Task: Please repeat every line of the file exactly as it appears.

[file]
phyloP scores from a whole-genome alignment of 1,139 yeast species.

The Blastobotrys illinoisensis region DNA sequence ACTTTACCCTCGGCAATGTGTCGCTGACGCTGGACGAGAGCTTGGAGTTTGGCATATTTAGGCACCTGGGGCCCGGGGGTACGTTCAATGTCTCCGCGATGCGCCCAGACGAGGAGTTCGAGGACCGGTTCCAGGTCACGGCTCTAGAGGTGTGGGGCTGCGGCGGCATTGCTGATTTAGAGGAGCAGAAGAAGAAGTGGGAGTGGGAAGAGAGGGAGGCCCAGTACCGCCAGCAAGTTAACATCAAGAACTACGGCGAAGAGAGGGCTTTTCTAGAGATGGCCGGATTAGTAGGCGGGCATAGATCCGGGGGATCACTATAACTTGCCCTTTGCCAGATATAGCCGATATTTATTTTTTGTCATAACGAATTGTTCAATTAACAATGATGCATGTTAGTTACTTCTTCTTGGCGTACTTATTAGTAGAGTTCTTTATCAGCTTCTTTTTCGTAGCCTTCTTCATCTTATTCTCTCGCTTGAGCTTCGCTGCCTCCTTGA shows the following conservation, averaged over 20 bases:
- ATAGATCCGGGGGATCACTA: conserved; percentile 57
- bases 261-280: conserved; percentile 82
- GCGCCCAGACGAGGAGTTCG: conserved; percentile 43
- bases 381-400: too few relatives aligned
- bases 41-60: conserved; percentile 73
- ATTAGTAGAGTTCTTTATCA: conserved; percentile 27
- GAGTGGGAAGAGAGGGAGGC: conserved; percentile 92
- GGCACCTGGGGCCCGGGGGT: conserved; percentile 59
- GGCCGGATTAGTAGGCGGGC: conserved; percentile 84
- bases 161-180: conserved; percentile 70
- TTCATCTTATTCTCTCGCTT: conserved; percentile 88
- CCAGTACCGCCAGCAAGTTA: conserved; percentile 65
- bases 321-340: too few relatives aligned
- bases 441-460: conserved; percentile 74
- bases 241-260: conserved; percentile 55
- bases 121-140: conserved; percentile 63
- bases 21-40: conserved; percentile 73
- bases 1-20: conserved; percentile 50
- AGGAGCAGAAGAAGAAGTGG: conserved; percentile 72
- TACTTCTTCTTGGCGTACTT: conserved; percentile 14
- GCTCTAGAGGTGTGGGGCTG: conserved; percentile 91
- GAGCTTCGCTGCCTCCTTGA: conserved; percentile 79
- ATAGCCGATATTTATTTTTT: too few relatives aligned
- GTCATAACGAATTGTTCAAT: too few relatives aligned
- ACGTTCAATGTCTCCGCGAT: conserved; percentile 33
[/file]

phyloP scores from a whole-genome alignment of 1,139 yeast species.

The Blastobotrys illinoisensis region DNA sequence ACTTTACCCTCGGCAATGTGTCGCTGACGCTGGACGAGAGCTTGGAGTTTGGCATATTTAGGCACCTGGGGCCCGGGGGTACGTTCAATGTCTCCGCGATGCGCCCAGACGAGGAGTTCGAGGACCGGTTCCAGGTCACGGCTCTAGAGGTGTGGGGCTGCGGCGGCATTGCTGATTTAGAGGAGCAGAAGAAGAAGTGGGAGTGGGAAGAGAGGGAGGCCCAGTACCGCCAGCAAGTTAACATCAAGAACTACGGCGAAGAGAGGGCTTTTCTAGAGATGGCCGGATTAGTAGGCGGGCATAGATCCGGGGGATCACTATAACTTGCCCTTTGCCAGATATAGCCGATATTTATTTTTTGTCATAACGAATTGTTCAATTAACAATGATGCATGTTAGTTACTTCTTCTTGGCGTACTTATTAGTAGAGTTCTTTATCAGCTTCTTTTTCGTAGCCTTCTTCATCTTATTCTCTCGCTTGAGCTTCGCTGCCTCCTTGA shows the following conservation, averaged over 20 bases:
- ATAGATCCGGGGGATCACTA: conserved; percentile 57
- bases 261-280: conserved; percentile 82
- GCGCCCAGACGAGGAGTTCG: conserved; percentile 43
- bases 381-400: too few relatives aligned
- bases 41-60: conserved; percentile 73
- ATTAGTAGAGTTCTTTATCA: conserved; percentile 27
- GAGTGGGAAGAGAGGGAGGC: conserved; percentile 92
- GGCACCTGGGGCCCGGGGGT: conserved; percentile 59
- GGCCGGATTAGTAGGCGGGC: conserved; percentile 84
- bases 161-180: conserved; percentile 70
- TTCATCTTATTCTCTCGCTT: conserved; percentile 88
- CCAGTACCGCCAGCAAGTTA: conserved; percentile 65
- bases 321-340: too few relatives aligned
- bases 441-460: conserved; percentile 74
- bases 241-260: conserved; percentile 55
- bases 121-140: conserved; percentile 63
- bases 21-40: conserved; percentile 73
- bases 1-20: conserved; percentile 50
- AGGAGCAGAAGAAGAAGTGG: conserved; percentile 72
- TACTTCTTCTTGGCGTACTT: conserved; percentile 14
- GCTCTAGAGGTGTGGGGCTG: conserved; percentile 91
- GAGCTTCGCTGCCTCCTTGA: conserved; percentile 79
- ATAGCCGATATTTATTTTTT: too few relatives aligned
- GTCATAACGAATTGTTCAAT: too few relatives aligned
- ACGTTCAATGTCTCCGCGAT: conserved; percentile 33